Did you ever drink a glass of bad retsina and swear never to taste Greek wine again? Well, that was a big mistake! Greece produces quite outstanding wines, and some of them are even unique in the world...
Viticulture in Greece is one of the oldest in the world and it's the country where you'll find the greatest variety of grapes, some 300 of them. In some islands, vineyards grow in sandy soil and have not been attacked by the phylloxera, so there are ungrafted 50-year-old vines, and even older!

There are also wines that are true "collectors", as the Mavrotragano, made with a red grape growing only on Santorini and some other islands, so rare that only a few thousand bottles are produced each year!

A stay in Greece is a fantastic opportunity to discover varietals unknown in the rest of the world, but also to taste "international" varietals in their Hellenic expression: sipping Greek sun-drenched Cabernet Sauvignon, Merlot, Syrah or Pinot Noir is a great journey into the infinite universe of world wines!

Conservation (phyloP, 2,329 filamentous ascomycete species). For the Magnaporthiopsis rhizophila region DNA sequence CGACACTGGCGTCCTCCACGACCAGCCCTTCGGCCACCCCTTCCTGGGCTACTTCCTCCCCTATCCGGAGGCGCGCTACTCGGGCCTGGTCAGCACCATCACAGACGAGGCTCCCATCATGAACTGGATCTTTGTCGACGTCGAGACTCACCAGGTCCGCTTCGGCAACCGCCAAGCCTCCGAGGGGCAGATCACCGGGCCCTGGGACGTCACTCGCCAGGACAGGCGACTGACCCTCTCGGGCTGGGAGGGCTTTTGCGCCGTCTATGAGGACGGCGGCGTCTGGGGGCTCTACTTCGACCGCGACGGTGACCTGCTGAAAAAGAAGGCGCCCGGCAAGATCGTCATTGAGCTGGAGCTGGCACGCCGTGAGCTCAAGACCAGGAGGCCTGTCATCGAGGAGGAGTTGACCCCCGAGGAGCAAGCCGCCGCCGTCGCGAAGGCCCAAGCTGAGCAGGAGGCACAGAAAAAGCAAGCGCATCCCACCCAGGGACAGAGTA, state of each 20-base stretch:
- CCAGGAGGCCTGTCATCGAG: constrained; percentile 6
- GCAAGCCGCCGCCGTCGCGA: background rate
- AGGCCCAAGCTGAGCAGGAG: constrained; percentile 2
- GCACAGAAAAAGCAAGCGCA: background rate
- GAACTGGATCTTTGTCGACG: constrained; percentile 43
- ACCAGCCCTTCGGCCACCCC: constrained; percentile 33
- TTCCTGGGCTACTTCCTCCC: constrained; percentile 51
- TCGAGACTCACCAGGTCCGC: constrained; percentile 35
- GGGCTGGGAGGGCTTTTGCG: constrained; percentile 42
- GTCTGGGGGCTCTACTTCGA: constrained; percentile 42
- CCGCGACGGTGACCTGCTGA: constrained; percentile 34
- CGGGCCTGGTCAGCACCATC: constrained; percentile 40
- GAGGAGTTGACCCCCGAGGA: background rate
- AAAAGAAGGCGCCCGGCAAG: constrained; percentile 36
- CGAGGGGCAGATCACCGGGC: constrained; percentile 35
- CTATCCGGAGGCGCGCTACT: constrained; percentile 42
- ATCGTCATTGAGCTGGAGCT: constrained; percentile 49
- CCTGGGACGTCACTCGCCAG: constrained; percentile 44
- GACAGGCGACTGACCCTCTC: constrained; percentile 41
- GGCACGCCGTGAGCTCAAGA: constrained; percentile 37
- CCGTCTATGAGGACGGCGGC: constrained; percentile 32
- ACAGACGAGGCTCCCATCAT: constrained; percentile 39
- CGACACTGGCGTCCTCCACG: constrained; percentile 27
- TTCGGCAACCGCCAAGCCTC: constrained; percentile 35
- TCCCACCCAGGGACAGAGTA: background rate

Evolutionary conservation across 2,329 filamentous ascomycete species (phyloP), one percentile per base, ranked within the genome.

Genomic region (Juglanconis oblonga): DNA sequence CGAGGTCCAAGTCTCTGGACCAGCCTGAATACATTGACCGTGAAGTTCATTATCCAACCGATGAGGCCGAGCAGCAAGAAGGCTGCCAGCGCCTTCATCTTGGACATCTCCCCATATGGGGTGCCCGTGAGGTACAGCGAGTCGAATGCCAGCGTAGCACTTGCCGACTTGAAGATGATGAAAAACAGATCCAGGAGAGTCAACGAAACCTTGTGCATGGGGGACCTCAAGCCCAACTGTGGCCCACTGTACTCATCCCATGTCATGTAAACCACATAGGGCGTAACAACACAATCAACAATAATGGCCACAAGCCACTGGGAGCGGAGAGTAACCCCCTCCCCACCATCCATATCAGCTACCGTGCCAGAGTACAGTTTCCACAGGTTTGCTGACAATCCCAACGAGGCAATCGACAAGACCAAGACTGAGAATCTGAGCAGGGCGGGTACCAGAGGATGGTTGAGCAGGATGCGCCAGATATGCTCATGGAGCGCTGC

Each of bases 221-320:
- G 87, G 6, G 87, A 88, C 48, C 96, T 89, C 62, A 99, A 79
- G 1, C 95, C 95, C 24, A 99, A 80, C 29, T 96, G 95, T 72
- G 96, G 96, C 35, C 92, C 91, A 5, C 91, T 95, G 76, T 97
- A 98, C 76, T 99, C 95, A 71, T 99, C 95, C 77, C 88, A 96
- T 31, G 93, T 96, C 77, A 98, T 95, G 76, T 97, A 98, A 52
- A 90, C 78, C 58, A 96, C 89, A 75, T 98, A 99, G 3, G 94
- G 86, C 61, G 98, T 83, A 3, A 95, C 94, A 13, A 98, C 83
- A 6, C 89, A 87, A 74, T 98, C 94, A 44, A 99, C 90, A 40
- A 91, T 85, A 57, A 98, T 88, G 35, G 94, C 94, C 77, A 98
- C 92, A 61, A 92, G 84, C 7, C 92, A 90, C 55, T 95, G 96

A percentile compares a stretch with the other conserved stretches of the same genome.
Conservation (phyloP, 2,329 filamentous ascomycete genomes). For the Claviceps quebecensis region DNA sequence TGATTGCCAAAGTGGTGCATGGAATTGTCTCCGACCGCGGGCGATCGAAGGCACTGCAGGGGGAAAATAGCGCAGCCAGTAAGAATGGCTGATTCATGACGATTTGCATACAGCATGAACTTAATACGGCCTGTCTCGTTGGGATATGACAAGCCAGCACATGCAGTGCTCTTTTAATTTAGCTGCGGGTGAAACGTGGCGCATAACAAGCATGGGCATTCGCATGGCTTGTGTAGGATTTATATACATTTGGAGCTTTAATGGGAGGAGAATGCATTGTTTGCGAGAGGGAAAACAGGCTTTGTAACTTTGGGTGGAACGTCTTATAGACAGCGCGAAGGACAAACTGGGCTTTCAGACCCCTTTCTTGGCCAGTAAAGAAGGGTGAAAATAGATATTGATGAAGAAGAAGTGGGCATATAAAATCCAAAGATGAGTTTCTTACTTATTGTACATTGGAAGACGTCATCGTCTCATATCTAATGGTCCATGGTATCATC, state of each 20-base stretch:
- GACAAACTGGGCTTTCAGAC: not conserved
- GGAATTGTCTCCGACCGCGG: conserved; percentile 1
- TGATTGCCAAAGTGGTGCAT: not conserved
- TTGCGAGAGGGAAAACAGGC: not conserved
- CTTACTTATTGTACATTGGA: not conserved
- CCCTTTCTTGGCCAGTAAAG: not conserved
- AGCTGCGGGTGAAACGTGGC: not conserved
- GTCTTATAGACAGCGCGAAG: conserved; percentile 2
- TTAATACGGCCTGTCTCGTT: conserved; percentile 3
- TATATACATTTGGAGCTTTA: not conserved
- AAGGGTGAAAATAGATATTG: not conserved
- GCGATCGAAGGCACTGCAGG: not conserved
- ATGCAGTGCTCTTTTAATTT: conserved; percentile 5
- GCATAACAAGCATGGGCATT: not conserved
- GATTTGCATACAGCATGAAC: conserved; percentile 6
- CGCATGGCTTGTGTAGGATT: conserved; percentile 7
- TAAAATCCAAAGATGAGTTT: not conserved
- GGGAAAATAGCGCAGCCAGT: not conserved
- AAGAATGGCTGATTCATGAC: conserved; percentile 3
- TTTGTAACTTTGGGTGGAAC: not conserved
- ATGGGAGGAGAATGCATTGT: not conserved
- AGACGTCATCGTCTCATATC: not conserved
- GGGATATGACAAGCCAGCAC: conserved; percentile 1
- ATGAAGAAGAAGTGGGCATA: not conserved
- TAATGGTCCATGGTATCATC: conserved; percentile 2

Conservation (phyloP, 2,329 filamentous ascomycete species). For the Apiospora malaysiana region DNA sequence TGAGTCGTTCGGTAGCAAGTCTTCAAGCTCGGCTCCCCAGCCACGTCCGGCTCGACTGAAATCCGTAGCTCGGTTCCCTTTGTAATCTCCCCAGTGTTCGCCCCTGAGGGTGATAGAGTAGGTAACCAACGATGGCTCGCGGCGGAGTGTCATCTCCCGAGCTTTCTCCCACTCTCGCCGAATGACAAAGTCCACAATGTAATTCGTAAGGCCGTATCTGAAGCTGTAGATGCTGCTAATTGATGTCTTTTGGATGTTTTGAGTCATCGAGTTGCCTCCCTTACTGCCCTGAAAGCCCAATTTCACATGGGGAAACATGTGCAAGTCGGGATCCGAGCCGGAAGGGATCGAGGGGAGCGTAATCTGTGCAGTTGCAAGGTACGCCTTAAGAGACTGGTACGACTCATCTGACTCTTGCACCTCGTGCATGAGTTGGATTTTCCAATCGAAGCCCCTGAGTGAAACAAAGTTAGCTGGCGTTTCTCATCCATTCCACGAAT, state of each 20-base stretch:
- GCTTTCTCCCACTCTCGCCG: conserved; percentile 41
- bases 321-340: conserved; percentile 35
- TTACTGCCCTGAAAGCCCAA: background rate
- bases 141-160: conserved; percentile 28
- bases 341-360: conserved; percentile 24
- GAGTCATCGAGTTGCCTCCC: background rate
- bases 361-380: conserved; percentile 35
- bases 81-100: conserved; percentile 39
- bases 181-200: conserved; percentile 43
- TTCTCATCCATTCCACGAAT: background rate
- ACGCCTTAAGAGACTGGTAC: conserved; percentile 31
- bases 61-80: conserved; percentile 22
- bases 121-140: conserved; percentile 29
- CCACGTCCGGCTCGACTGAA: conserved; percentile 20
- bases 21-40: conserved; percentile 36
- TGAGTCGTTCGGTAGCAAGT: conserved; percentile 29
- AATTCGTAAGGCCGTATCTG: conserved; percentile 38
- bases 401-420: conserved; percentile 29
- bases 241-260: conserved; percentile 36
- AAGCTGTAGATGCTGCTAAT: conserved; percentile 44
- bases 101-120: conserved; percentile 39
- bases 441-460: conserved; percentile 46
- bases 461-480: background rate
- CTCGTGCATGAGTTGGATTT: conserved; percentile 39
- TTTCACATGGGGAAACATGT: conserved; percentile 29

Don't hesitate to try the house wine, sold by the kilo and not per liter, you'll often be nicely surprised. Not every time, of course (as there is like everywhere bad cheap wine), but the sense of hospitality is not a Greek legend and, in restaurants, don't be afraid to ask the waiter for a little glass of wine to taste before ordering, so as to find out if it's to your liking!

Here is a little overview of some grape varieties you have to discover... A number of wines made with indigenous grapes are exported and you're likely to find some outside of Greece, but only a stay in the country may allow you to taste the rarest ones!
The Pictorial Guide of the Cyclades

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